Guest Post by Willis Eschenbach
I keep reading how sunspots are supposed to affect volcanoes. In the comments to my last post, Tides, Earthquakes, and Volcanoes, someone approvingly quoted a volcano researcher who had looked at eleven eruptions of a particular type and stated:
…. Nine of the 11 events occurred during the solar inactive phase (sunspot numbers < 40), despite the fact that exactly half of the 306 years during the period of interest fell in the solar inactive phase ….
Now that sounds very impressive, nine out of eleven eruptions came at an inactive solar phase, it must be a real phenomenon … or not.
The problem with this claim is the tiny number of data points, only eleven of them. In fact, nine events out of eleven is within the 95% confidence interval for a fifty/fifty coin flip. This means that despite sounding quite large, his finding is not statistically significant at all.
In any case, since these kinds of claims are made quite often, I thought I’d take a look at the question of whether sunspots affect eruptions. Doesn’t make sense to me, but lots of folks seem to believe it. I started by looking at the biggest eruptions, those with a volcanic explosive index (VEI) equal to five or greater. We’ve had nineteen of them since 1750. It turns out that no less than thirteen out of the nineteen occurred when the monthly sunspot number was quite low, below 40 sunspots … sounds impressive, right?
But a closer examination shows that the result isn’t all that impressive. Figure 1 shows the analysis of the VEI 5 and greater volcanoes compared to the sunspots.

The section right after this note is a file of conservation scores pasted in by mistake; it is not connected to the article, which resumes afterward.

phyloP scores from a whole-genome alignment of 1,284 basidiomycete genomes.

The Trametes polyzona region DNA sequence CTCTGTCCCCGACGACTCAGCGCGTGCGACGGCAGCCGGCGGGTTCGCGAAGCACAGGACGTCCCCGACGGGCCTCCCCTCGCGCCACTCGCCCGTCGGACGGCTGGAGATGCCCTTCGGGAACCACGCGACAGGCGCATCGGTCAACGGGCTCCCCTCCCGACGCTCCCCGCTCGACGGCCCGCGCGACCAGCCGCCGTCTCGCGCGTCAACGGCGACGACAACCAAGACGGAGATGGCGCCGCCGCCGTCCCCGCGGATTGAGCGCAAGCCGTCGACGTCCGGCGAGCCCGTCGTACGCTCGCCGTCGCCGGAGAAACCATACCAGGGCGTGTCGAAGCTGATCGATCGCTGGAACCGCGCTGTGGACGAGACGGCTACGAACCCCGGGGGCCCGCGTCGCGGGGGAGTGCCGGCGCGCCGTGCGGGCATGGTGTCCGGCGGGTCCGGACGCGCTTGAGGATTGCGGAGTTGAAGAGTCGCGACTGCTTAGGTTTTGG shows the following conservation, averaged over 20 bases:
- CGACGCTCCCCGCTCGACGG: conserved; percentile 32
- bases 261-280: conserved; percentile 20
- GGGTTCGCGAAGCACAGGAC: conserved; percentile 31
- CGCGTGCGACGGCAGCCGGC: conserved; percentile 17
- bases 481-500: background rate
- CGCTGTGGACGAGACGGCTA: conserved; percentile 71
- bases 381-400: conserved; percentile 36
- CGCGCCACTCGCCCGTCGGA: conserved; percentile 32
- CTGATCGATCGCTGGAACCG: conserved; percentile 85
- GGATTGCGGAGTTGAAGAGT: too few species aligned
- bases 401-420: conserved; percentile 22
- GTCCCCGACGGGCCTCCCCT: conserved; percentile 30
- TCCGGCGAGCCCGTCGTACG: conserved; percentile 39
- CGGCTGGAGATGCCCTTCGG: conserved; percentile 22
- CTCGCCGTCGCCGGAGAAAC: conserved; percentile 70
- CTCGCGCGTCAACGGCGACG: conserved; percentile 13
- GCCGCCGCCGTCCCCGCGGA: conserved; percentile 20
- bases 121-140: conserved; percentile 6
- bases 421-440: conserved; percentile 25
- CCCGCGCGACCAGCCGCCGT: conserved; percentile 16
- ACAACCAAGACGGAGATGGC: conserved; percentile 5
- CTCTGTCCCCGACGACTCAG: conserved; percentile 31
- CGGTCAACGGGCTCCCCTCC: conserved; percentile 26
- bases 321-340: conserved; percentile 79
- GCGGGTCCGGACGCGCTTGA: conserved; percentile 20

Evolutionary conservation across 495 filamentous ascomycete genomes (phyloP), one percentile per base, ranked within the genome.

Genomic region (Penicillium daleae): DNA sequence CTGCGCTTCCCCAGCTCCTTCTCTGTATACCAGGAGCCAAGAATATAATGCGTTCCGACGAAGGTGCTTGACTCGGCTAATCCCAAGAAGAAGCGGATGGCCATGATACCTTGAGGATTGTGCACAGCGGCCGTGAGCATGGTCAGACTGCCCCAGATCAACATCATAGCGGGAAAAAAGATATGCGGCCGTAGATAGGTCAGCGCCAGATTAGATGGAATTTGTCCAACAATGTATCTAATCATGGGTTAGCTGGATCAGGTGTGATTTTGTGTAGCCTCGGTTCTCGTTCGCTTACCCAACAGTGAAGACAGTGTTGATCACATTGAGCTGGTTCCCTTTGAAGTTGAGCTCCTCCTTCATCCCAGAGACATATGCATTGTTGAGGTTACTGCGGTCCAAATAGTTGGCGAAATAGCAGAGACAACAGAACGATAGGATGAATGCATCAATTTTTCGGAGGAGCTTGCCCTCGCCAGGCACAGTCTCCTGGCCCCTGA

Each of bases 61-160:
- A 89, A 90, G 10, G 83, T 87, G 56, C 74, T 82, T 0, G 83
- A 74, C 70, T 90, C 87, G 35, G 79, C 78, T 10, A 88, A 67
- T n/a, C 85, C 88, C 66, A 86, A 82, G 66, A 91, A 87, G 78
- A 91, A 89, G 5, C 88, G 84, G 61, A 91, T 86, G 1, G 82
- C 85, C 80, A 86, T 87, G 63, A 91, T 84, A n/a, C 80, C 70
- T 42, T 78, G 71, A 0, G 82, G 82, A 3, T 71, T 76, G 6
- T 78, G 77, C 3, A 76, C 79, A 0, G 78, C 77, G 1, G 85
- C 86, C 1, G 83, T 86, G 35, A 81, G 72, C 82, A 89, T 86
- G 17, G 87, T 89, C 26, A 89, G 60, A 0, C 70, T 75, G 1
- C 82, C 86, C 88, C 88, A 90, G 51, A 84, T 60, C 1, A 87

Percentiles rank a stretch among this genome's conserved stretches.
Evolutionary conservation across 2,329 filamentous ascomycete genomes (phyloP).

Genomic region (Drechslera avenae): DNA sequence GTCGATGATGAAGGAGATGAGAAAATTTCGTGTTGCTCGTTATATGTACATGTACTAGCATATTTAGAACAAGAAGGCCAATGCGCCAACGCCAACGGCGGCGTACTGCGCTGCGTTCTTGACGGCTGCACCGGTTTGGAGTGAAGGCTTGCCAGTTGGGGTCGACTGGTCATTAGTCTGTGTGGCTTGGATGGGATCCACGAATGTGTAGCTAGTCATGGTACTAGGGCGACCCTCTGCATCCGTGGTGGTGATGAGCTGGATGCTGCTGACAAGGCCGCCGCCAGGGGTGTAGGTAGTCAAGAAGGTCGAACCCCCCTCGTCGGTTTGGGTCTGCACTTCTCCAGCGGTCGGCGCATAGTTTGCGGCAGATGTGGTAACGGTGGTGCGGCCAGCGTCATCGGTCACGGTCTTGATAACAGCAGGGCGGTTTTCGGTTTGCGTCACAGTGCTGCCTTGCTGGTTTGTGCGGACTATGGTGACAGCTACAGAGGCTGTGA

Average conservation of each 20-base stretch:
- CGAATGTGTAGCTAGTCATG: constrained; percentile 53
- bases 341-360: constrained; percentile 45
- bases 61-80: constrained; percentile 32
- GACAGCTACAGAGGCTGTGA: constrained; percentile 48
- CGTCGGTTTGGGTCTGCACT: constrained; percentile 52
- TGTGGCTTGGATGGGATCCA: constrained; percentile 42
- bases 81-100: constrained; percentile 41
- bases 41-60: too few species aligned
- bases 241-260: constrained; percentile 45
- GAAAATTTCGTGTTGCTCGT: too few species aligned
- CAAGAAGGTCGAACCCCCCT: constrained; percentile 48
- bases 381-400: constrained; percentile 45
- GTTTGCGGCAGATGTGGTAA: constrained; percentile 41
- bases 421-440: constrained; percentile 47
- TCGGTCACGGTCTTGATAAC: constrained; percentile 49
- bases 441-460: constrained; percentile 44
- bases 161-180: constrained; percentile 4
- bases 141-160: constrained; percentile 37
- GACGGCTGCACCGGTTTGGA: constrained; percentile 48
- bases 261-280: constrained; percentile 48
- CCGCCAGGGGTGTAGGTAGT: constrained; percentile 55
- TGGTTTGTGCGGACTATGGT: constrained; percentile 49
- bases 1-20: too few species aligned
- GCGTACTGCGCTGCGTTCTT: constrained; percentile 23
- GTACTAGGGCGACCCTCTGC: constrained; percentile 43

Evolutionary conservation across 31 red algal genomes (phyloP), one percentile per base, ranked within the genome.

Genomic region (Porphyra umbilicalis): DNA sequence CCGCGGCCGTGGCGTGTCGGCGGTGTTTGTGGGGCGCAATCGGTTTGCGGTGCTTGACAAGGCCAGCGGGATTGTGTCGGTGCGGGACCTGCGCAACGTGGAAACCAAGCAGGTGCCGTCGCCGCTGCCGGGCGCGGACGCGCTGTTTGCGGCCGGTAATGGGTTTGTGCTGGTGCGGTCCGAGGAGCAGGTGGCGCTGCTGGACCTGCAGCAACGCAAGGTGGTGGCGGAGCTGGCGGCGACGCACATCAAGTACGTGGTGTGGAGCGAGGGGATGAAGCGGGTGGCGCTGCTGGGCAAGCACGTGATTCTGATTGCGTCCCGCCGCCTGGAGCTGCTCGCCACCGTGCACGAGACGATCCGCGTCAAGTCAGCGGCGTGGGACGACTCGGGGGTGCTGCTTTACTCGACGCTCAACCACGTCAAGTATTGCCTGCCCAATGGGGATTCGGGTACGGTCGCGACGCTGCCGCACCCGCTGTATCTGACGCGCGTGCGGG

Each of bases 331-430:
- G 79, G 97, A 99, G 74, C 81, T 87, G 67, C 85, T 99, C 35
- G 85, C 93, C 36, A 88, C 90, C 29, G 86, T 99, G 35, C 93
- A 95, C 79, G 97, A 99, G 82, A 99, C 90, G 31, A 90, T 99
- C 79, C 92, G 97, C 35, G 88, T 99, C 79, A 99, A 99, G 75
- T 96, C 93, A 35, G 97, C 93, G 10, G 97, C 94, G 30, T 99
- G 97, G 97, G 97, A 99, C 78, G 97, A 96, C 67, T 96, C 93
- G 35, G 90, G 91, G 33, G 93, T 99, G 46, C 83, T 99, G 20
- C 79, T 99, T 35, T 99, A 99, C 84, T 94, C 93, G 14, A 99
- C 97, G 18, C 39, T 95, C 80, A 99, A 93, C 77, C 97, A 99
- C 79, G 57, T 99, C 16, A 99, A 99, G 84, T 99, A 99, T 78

Figure 1. A comparison of the histogram of the monthly sunspot levels during the 19 largest eruptions since 1750, compared to the histogram of all of the monthly sunspot levels since 1750. The vertical axis shows the fraction of the total number of trials in each bin.
As you can see, this result suffers from the same problem as the “Nine of the 11″ claim above—the dataset is so small that you end up with very wide error bars. As a result, despite the fact that thirteen of the nineteen eruptions are in the range of 0-40 sunspots, and none of the results are in the range of 80-120 sunspots, neither of those outcomes is statistically significant.
So obviously, our sample size is too small to tell us much of anything. Let’s look at the next step down, those with a VEI of four or more.
Figure 2. A comparison of the histogram of the monthly sunspot levels during the 127 largest eruptions since 1750, compared to the histogram of all of the monthly sunspot levels since 1750. The vertical axis shows the fraction of the total number of trials in each bin.
Again, we see the same problem. While there are bins with more samples and bins with less samples, in no case are the results statistically significant.
Well, how about a bigger sample yet? Figure 3 shows the eruptions with a VEI of three or more.
Figure 3. A comparison of the histogram of the monthly sunspot levels during the 636 largest eruptions since 1750, and the histogram of all of the monthly sunspot levels since 1750. The vertical axis shows the fraction of the total number of trials in each bin.